Start later, learn better?
If the school day started later, and you could sleep longer in the morning, would your learning performance improve? A sleep expert thinks so. Dr Paul Kelley believes starting too early deprives children and young people of vital sleep, affecting learning and health. Who agrees?
Researchers are planning a trial to test the theory. Some 14-16 year olds will start school at 10am. Some will start at normal time and receive ‘sleep education’. Some will simply continue as normal. Some will start later as well as receive ‘sleep education’. Which group do you think will cope with school and personal life the best? Why?
Discuss the advice likely to be part of sleep education - such as daytime exercise and not using phones and computers in the bedroom. Think of things that aren’t safe to do when you’re tired. Why is it often harder to cope when you’re weary? Are you more likely to take risks if you’re tired?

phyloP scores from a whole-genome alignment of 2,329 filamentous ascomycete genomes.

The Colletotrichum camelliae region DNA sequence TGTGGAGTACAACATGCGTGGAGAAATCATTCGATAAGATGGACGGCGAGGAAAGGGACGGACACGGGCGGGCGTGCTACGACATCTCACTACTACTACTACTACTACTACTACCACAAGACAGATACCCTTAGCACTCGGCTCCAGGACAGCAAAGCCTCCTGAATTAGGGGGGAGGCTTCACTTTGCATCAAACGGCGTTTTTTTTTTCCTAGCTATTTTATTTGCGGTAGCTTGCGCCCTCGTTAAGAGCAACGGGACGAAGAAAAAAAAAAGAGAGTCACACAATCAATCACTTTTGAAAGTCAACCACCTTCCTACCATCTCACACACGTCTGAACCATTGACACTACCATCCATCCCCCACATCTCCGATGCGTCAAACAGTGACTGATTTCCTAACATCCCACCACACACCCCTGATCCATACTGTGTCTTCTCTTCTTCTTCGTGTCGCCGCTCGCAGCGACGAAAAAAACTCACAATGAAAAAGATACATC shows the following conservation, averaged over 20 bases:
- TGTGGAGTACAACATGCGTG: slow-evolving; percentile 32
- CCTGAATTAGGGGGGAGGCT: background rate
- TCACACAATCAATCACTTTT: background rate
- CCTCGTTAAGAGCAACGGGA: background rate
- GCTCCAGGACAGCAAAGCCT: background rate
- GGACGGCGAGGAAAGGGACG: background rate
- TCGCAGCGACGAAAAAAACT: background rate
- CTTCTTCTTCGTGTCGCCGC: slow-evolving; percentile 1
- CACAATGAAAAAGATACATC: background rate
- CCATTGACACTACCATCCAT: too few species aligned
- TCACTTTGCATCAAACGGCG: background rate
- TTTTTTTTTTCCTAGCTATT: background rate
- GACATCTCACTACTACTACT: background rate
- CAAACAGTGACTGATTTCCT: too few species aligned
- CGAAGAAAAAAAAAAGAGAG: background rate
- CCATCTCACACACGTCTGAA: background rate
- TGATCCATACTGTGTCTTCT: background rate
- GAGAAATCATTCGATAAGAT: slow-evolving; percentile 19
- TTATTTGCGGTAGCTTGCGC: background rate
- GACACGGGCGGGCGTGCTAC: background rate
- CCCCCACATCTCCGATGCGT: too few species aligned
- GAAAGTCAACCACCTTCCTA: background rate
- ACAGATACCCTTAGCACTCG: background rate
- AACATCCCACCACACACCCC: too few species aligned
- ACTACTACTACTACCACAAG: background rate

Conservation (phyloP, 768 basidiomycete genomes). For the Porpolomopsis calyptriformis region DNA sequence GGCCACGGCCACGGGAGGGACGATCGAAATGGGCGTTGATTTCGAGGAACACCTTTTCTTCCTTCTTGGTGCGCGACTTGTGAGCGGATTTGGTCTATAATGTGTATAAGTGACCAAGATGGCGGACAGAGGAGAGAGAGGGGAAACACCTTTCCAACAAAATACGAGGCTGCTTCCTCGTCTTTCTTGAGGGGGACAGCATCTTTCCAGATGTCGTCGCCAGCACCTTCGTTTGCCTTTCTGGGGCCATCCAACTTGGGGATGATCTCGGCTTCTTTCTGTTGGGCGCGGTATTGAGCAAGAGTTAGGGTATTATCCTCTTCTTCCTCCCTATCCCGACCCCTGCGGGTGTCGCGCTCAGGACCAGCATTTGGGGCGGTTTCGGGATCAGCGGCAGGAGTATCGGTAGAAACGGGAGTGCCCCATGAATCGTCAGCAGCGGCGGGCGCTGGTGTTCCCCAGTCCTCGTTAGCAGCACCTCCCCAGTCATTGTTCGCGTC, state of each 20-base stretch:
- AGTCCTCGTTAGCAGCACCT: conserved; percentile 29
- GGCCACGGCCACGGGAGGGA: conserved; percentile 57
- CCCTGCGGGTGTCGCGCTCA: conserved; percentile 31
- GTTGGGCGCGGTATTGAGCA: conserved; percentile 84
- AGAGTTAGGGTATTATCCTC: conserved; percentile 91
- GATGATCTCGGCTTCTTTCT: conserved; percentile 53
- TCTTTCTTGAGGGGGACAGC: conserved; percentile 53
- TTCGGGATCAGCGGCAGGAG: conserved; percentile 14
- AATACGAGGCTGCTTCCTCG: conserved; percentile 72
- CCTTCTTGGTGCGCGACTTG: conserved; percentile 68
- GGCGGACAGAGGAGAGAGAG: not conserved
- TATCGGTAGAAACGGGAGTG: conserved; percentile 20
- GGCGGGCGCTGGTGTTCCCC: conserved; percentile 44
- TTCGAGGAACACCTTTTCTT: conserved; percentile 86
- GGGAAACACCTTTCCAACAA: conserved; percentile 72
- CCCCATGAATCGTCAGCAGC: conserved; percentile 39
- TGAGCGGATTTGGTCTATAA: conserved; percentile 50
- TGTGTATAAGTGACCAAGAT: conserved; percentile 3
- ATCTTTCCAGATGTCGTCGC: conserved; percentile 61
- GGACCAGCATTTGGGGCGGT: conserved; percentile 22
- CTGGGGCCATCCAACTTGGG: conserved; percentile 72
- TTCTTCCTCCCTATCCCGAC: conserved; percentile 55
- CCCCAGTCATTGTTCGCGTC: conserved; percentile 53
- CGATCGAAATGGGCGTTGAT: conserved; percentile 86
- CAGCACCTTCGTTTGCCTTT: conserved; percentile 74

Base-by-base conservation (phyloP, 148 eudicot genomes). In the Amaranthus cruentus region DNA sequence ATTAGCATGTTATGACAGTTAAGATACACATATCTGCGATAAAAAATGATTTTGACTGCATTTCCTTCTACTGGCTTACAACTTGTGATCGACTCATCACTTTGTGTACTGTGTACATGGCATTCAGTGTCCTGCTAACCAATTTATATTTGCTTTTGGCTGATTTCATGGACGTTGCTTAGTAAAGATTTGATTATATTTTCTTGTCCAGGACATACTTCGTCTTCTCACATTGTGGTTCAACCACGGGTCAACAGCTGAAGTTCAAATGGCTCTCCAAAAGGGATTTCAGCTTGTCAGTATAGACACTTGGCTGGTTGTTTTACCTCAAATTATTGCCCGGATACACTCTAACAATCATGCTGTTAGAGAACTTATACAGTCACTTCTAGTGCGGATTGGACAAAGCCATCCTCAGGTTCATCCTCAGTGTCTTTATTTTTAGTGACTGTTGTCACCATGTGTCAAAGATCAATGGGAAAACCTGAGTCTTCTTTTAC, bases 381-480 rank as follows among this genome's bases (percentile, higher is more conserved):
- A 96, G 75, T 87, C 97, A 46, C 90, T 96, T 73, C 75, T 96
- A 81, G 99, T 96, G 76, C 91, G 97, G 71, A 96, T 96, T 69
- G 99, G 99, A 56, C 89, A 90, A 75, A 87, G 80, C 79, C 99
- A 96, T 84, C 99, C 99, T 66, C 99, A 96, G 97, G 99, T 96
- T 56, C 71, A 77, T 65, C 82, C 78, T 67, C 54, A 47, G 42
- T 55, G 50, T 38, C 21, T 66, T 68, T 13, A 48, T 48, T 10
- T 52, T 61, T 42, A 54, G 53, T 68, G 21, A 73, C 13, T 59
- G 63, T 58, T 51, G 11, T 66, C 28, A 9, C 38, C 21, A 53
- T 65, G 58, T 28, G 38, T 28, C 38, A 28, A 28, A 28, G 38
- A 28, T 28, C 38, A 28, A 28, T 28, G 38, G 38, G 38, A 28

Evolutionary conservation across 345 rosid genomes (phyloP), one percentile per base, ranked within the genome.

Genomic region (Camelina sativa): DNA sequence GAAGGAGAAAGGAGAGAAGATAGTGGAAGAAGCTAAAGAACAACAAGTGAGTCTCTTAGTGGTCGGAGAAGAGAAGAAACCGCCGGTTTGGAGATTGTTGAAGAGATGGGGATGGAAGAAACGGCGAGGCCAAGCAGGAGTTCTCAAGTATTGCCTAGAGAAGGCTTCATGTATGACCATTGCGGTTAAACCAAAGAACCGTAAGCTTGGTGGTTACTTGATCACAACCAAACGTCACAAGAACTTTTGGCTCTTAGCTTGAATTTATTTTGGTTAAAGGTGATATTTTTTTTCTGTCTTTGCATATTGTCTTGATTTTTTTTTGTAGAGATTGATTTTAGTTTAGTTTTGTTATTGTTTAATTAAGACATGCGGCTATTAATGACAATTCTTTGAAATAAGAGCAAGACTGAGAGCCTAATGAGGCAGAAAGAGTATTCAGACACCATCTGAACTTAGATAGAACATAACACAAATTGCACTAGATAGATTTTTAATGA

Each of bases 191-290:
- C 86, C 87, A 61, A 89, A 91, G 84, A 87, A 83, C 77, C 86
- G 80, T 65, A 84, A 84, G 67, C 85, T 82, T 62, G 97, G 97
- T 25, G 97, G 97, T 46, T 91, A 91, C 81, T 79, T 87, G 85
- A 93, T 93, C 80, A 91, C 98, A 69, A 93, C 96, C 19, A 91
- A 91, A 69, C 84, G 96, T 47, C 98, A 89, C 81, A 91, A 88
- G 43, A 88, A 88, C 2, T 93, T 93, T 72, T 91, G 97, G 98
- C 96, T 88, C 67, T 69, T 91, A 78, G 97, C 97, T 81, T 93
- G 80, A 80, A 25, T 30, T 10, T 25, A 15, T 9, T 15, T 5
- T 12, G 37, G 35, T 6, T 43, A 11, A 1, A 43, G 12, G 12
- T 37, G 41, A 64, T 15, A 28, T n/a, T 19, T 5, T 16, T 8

Jailed for anti-social 999 calls
A man in Northern Ireland was jailed this month after repeatedly dialling 999 when there was no emergency. The judge told him he was a nuisance and gave him a four-month sentence for breaching an anti-social behaviour order. The 24 year old has a history of making confused and outrageous calls to the emergency services, sometimes pretending to be rapper Nicki Minaj.
Discuss how the authorities respond to people who misuse the 999 system. What options do they have to prevent repeated nuisance calls? Why is it important to stop them? What implications might it have on people in real emergency situations?